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Old 10-23-2015, 06:49 PM   #29
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While we love the CC and think it is generally a well built coach, I would agree I was surprised they provided no fittings for using an outside source of RV antifreeze. My previous coach, a Winnebago Journey, had electrically-controlled solenoids that isolated the water heater and a fitting in the pump inlet with an attached tube that you put in the pink stuff. All you had to do was hit the 'winterize' button and the deed was done.

I will have to winterize my Allure next week and I am installing a ball valve and T in the suction line from the fresh water tank to the pump inlet. That will let me use the existing pump to pull antifreeze from a bucket. I do not want to put the pink stuff in my fresh water tank.

On my Allure, I can identify the suction line that comes out of the bottom of the FW tank and goes to the filter on the pump inlet. I will cut into that and install the shark bite ball valve and T.
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Old 10-23-2015, 08:17 PM   #30
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Quote:
Originally Posted by smlranger View Post
While we love the CC and think it is generally a well built coach, I would agree I was surprised they provided no fittings for using an outside source of RV antifreeze. My previous coach, a Winnebago Journey, had electrically-controlled solenoids that isolated the water heater and a fitting in the pump inlet with an attached tube that you put in the pink stuff. All you had to do was hit the 'winterize' button and the deed was done.

I will have to winterize my Allure next week and I am installing a ball valve and T in the suction line from the fresh water tank to the pump inlet. That will let me use the existing pump to pull antifreeze from a bucket. I do not want to put the pink stuff in my fresh water tank.

On my Allure, I can identify the suction line that comes out of the bottom of the FW tank and goes to the filter on the pump inlet. I will cut into that and install the shark bite ball valve and T.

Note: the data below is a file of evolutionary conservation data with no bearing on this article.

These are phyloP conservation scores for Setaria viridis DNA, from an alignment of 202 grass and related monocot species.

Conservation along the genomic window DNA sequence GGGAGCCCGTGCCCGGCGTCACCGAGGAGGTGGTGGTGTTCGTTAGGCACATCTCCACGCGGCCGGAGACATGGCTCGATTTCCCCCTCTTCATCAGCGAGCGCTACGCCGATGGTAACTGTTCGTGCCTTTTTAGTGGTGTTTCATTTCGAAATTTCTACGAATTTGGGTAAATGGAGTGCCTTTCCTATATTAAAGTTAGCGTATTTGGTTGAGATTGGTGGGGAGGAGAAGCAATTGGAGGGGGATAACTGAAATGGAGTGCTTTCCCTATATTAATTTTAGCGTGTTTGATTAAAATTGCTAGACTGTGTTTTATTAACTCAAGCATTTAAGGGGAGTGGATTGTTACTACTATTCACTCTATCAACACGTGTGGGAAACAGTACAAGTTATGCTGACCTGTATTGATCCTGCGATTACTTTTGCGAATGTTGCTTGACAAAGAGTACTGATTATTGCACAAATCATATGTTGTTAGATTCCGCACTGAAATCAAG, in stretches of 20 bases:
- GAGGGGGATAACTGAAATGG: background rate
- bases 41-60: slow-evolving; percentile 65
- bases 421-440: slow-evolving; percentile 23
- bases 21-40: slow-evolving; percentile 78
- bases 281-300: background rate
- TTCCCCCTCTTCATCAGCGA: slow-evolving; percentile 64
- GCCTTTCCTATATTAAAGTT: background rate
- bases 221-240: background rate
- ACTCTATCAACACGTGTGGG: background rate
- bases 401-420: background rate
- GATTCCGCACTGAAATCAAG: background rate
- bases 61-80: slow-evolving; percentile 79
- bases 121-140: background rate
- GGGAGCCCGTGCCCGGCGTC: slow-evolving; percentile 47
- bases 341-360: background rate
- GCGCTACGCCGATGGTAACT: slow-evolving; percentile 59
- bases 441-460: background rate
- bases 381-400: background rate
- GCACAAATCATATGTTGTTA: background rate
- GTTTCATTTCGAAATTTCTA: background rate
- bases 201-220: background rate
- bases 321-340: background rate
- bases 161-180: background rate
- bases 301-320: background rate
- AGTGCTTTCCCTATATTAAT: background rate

That is a great idea! I would like to see a pic or two when you have it done. I have a gravity fill cap for the freshwater tank, but it apparently is designed by someone with little or no practical sense. Its location makes putting antifreeze in it almost impossible unless you had a secondary pump.
Good luck with yours!
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Old 10-24-2015, 07:02 AM   #31
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smlranger has a good idea for a permanent configuration.

I got one of these adapters from the local RV supply when I was winterizing our Monaco Windsor. When hooked up the plastic tube goes into the antifreeze jug and the coach water pump sucks it up and sends it into the plumbing without involving the water tank. It takes about 2 minutes to install and another 2 minutes to uninstall. They cost something like $1.75 and come in 90 degree elbow like in the picture or straight.



FWIW
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Old 10-24-2015, 08:47 AM   #32
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Originally Posted by CoCoDave View Post
smlranger has a good idea for a permanent configuration.

I got one of these adapters from the local RV supply when I was winterizing our Monaco Windsor. When hooked up the plastic tube goes into the antifreeze jug and the coach water pump sucks it up and sends it into the plumbing without involving the water tank. It takes about 2 minutes to install and another 2 minutes to uninstall. They cost something like $1.75 and come in 90 degree elbow like in the picture or straight.



FWIW
Wow! perfect solution. THANK YOU VERY MUCH!!
I see it is attached to the inlet of the pump. Do you take it off/on, or is it permanently mounted?
(Second Edit) I see, on a closer note -you took the the other hose off!
I like this much better than pouring antifreeze in the fresh water tank!
Have a great day!
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Old 10-24-2015, 09:24 AM   #33
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It's installed on an as-needed basis. You have to remove it to reconnect the water's source to the pump for normal use. The collars for the adapter and for the coach's PEX connection have wings that make attaching and detaching easy to do with fingers - no tools required.